It seems the most unlikely of combinations: single-room-occupancy hotels, those holding pens for the John Hinckleys and Travis Bickles of the world, and not-for-profit organizations, those bastions of goody-goodyism. Yet such a combination has emerged on the north side, and it may represent a new direction for Chicago in the provision of low-income housing.

Acting Mayor Eugene Sawyer and others christened the Harold Washington SRO Apartments in April. The 70-unit building at Sheridan and Argyle, formerly the Moreland Hotel, marks a local first. The building will be renovated by the Lakefront SRO Corporation, a Chicago not-for-profit corporation that executive director Jean Butzen claims is “the only group doing exclusively SRO housing.”

“This is an important step in providing affordable housing for low-income people,” said Sawyer at the project’s dedication. But can its example turn a long-rising tide that threatens to eradicate the city’s SRO housing?

What is single-room housing? It’s what the name implies–one room with Spartan furnishings, usually with a shared-bath. The typical SRO room may or may not have a sink, refrigerator, or stove. These rooms are found in multiunit, multistory buildings that usually have commercial establishments at street level.

Housing for one has been with us as long as the city, answering the demand of railroad laborers and other transient workers, of immigrants saving to bring their families to America. “Prior to the 1890s, most single men lived in boardinghouses. But boardinghouses were seen as paternalistic. People wanted a sense of freedom. It was at this time that most SRO hotels emerged,” commented Bob Slayton, Chicago author of a forthcoming book on single-room-occupancy housing.

“At the turn of the century, there was a massive traveling population,” he added. “Workers, for the most part, were based out of cities. Railroad workers and others came to Chicago, in part because we had the biggest SRO community, plus the goods and services that these people needed.”

Entire SRO communities sprang up, most of them on the outskirts of the Loop. A more middle-class rooming house neighborhood existed in the Grand and Clark area. Working-class residences could be found north of the Loop up to North Avenue, on the south side along State and Clark streets, and slightly farther away in the Milwaukee-Ashland-Division and Pilsen areas. The largest concentration was on the near west side, in an area known as the “main stem,” between Randolph and Van Buren, Halsted and the river.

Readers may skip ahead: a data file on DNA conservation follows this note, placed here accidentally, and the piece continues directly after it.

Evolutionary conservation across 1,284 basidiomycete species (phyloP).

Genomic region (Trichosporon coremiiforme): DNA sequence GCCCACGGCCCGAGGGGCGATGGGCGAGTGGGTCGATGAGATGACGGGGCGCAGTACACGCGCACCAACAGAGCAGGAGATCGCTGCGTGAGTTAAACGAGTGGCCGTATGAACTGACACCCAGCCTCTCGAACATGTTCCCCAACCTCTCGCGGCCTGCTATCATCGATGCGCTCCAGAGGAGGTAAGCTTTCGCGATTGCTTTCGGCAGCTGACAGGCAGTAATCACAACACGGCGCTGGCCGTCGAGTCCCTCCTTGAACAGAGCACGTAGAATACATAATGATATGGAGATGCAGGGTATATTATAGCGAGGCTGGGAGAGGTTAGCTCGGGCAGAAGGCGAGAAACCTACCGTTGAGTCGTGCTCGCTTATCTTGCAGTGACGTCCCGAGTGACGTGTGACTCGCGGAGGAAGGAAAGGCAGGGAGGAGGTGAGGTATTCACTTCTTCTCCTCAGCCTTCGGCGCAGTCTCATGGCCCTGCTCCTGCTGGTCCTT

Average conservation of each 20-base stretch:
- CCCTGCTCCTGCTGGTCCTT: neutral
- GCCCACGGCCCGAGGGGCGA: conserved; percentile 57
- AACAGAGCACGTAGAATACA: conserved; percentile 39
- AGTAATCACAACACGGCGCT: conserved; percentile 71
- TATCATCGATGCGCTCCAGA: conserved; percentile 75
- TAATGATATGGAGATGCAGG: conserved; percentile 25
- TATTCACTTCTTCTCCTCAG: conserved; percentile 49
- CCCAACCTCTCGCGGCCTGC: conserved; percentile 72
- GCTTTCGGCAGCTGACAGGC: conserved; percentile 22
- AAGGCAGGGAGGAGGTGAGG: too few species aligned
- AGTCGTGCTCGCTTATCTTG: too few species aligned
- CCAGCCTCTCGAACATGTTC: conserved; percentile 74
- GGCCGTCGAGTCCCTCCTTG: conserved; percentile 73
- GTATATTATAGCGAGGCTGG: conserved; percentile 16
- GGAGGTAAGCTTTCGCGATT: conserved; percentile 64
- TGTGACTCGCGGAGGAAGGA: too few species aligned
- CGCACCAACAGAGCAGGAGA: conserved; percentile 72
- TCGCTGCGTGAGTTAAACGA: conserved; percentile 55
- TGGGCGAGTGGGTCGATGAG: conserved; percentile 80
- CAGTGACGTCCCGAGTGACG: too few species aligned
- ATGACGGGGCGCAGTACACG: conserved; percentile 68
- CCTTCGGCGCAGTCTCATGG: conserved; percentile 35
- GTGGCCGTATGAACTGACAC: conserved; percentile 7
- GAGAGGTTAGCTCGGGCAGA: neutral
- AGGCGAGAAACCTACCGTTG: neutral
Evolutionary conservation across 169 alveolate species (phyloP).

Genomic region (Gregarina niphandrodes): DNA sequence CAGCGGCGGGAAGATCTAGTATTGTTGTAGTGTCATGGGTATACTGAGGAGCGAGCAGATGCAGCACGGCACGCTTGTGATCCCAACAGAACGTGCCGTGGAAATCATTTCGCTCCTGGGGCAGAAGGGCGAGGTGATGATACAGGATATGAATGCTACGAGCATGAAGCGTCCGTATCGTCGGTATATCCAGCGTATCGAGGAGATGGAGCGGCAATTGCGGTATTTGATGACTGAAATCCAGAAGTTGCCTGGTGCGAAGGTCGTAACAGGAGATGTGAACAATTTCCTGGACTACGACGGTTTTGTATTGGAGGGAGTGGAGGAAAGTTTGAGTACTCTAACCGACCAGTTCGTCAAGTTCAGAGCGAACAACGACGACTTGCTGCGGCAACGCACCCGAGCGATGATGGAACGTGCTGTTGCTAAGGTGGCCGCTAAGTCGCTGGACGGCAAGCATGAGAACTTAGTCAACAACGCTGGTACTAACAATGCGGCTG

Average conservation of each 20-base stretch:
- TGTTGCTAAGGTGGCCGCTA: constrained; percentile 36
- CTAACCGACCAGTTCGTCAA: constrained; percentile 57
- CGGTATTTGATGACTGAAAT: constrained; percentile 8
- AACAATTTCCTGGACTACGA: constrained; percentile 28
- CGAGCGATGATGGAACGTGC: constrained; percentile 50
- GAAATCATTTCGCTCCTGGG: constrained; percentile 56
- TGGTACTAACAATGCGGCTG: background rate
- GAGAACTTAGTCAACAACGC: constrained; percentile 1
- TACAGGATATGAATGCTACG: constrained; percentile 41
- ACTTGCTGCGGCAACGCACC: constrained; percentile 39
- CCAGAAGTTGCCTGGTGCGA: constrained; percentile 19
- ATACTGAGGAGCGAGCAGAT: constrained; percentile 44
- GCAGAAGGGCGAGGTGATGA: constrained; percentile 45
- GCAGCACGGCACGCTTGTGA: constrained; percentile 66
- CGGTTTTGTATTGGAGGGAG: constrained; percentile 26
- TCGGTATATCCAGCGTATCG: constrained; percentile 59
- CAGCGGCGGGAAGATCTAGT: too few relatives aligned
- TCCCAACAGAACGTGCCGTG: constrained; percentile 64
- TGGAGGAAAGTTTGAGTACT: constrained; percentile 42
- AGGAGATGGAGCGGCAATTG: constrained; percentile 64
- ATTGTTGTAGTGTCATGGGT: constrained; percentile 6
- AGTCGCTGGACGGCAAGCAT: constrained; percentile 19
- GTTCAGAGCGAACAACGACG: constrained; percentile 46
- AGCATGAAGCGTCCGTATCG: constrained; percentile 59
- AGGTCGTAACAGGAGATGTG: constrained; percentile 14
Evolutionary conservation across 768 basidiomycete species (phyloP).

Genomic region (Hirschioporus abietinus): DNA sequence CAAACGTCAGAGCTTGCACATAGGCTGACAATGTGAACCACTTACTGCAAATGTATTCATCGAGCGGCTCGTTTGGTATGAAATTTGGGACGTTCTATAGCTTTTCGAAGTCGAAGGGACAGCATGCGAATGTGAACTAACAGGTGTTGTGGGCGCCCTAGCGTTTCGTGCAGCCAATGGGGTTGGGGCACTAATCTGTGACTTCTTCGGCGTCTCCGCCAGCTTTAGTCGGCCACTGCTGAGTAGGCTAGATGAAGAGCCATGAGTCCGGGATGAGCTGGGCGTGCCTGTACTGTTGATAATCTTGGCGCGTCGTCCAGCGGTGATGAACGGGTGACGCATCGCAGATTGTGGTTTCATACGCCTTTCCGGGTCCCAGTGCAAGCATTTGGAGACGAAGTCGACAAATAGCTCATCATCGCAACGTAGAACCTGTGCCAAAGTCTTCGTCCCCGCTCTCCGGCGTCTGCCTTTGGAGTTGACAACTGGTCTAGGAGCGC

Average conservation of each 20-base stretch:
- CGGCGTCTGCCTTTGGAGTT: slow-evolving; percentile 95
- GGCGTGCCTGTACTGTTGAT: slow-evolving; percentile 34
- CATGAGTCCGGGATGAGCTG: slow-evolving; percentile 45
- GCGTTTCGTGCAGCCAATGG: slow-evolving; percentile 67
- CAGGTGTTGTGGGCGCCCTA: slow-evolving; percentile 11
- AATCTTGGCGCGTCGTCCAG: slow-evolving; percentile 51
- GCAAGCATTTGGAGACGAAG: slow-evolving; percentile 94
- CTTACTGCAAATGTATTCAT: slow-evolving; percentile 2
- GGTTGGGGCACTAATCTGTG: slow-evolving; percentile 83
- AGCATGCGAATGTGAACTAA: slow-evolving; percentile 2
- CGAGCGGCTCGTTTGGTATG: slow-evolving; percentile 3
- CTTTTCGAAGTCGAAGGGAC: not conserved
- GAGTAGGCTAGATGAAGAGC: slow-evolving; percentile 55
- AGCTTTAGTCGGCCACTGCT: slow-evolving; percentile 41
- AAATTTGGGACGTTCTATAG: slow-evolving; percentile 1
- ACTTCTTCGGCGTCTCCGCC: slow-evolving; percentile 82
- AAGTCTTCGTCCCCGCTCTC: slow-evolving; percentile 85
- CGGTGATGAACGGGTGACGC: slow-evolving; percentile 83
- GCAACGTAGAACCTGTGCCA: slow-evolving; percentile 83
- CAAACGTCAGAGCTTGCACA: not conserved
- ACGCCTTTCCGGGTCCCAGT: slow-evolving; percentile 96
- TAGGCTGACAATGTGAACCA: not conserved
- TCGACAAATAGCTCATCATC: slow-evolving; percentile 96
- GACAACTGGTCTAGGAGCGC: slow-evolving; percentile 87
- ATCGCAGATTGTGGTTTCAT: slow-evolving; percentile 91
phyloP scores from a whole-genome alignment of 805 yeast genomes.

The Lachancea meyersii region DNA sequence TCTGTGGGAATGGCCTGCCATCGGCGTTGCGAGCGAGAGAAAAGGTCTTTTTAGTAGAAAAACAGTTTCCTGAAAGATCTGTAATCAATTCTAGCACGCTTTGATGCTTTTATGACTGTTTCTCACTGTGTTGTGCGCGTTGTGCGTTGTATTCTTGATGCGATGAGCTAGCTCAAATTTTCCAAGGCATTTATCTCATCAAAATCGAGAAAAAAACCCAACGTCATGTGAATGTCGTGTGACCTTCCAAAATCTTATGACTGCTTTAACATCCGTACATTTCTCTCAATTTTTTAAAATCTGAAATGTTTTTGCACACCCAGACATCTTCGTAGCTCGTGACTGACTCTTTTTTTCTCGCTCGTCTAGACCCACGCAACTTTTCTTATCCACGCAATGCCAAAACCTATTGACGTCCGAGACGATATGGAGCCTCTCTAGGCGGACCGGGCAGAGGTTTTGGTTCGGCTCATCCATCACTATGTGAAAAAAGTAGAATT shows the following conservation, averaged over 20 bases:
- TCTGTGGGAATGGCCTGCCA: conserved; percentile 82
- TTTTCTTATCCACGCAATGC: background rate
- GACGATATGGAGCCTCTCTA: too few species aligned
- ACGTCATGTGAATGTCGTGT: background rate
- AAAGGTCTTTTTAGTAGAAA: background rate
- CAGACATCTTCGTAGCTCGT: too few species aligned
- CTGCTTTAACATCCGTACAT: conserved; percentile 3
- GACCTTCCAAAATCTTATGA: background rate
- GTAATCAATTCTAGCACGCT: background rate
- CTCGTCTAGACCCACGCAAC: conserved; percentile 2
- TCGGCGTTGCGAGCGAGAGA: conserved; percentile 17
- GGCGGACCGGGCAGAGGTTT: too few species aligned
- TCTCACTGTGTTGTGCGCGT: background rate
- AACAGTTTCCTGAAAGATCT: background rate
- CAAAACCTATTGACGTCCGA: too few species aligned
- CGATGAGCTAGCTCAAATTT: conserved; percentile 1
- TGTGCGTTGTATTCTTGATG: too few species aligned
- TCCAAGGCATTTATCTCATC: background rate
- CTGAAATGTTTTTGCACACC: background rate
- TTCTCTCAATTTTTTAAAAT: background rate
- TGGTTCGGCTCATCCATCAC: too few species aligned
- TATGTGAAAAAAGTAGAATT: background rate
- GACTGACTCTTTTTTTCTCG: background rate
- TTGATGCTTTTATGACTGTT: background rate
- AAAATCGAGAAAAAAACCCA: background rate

Conditions changed. The immigrants originally satisfied with cheap rooms could now afford to marry or bring over their families. They wanted apartments. The demand for single-room housing started to decline in the 1930s.

Although the end of World War II saw a boomlet for single-room housing, that demand was met by the conversion of apartments to rooming houses. And by 1950, the returned veterans and new immigrants were moving on to family housing. Working men left the Workingman’s Hotel and other near-west-side residences. As they left, the percentage of alcoholics and deviants increased, and the stem became skid row.

Political attitudes also hastened the demise of SROs, according to Eric Rubenstein, president of the Single Room Operators Association, whose members operate 90 percent of the SROs in the city. “Richard Daley was a family man, and he must have considered SROs to be evil. In any case, the city went after many SRO owners. It wasn’t fair to the residents, since the majority were low-income workers, pensioners, and welfare recipients,” said Rubenstein.

A public aid change further hurt many residents in 1980. General assistance–the basic allotment for welfare recipients–was cut from $200 to $144 a month. “Tens of thousands of persons no longer had the means to live in SRO or any other kind of housing,” said Rubenstein.

The buildings themselves often were handicapped by locations that were increasingly favorable to upscale housing. One example is the old Central YMCA at Ninth and Wabash, the city’s largest SRO building when it was closed in 1979. The Y was rehabbed into something called Burnham-Park Plaza, and now rents out apartments at up to $2,500 per month.

Likewise, skid row vanished under the bulldozers in the early 1980s. More than 3,000 residential units were destroyed, according to a 1987 Tribune story. In place of the old Star and Major hotels Presidential Towers now stands, another development with four-figure monthly rents.

Other conditions threatened the survival of SROs. Loans from financial institutions dried up. And, said Rubenstein, “the media also did a disservice. Instead of trying to find decent SROs, they looked for those with drunks and bums.”

In the middle 1980s, attitudes toward single-room housing began to change. A 1985 study by the Jewish Council on Urban Affairs showed that half of Chicago’s SRO tenants were employed and half went to church regularly. Despite the stereotype of the SRO resident as a drifter, 29 percent of those surveyed had lived at their present abodes four years or more. People became more willing to grant SRO housing its place.